President Barack Obama has attained his greatest foreign policy achievement since entering office with the successful conclusion of the P5+1 talks with Iran on the nuclear issue, and the signing of an agreement that will make it extremely unlikely that Iran will develop a nuclear weapon within the next 10-15 years.

The deal is done. It is exceedingly unlikely that Republicans in the Senate and House will succeed in their attempts to block the agreement from taking effect, in the United States.

President Obama and the other Permanent Members of the U.N. Security Council can lift the U.N. santions in accordance with the terms of the agreement, and are expected to do so.

Republicans have little to gain from trying to block implementation of what is, after all, the best deal that could be negotiated between the P5+1 (China, France, Russia, U.K., U.S., Germany) and Iran, a country that has been viewed as an enemy of the United States.

Critics will find a number of points on which, negotiating with themselves, they would have come up with stronger provisions.

However, this was the best deal that could be achieved, after years of hard and intricate negotiations and the slow accretion of trust that made it possible.

It is a very good deal, particularly when one reflects on the fact that the alternatives were (1) Iran proceeding to develop nuclear weapons; or (2) a war with Iran entailing frighteningly uncertain consequences, and a likelihood that Iran would develop nuclear weapons in any event.

A number of countries, such as Japan, Germany, Brazil and South Africa, which have the technology to develop nuclear weapons, have nonetheless decided instead to honor their obligations under the 1968 Non-Proliferation Treaty (NPT) or in Latin America the 1967 Treaty of Tlatelolco.

The present agreement will greatly increase the likelihood that Iran will follow a similar course, even after 10 or 15 years.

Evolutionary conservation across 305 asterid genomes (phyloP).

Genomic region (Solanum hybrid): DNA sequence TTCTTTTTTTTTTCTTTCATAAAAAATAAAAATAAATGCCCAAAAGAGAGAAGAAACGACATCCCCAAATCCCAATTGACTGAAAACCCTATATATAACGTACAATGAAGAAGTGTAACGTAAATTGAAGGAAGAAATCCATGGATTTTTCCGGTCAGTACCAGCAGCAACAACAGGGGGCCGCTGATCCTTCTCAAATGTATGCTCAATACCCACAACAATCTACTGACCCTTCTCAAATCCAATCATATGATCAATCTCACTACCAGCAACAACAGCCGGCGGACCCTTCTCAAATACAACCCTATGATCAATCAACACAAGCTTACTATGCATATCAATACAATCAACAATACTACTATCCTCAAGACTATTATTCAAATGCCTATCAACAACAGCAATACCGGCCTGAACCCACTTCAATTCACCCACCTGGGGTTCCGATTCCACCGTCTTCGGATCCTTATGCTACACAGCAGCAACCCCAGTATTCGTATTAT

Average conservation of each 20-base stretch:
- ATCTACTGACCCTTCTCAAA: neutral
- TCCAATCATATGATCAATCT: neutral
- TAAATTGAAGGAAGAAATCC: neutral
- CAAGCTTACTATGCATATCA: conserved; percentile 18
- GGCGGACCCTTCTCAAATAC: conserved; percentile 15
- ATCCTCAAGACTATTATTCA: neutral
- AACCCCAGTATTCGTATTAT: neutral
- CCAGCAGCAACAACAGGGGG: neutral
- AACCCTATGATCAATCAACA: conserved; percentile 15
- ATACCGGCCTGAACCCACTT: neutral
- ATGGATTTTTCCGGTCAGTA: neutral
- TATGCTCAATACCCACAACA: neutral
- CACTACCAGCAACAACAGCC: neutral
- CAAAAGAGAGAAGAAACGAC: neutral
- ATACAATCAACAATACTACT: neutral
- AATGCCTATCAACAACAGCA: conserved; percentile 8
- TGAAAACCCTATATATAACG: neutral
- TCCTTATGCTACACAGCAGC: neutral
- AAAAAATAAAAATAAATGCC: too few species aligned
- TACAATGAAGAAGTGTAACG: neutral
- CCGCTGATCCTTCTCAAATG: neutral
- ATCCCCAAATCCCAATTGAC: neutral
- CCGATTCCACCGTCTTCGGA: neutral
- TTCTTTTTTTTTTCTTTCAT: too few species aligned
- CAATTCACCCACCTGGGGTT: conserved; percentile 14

In international politics, as in life, nothing is absolutely certain. Certainty in the arms control context is an illusion, one that embodies the principle that “the perfect is the enemy of the good”.

We need to look to previous battles over arms control agreements, and the cogent arguments that were advanced to secure their approval, to avoid the error of demanding certainty when verification of compliance with specific terms of highly complex and technical agreements provides a high probability of observance of the agreement’s essential terms.

“Worst-case secaros” could lead us to reject good agreements. We should avoid this pitfall.

The agreement is a good one.

Obama should still rally the nation and the world to support the agreement, in order to enhance its implementation and long-term compliance with its provisions.

The Question of Ends and Means

If one were to think only of the achievement of the Iran nuclear deal, one might conclude that President Obama has now earned the Nobel Peace Prize he was awarded in 2009.

However, one must also consider the means that were used to secure the end.

According to David Ignatius and others, Obama held back from intervening more forcefully in Syria and to oppose Russian aggression in the Ukraine because he didn’t want to derail the nuclear negotiations with Iran.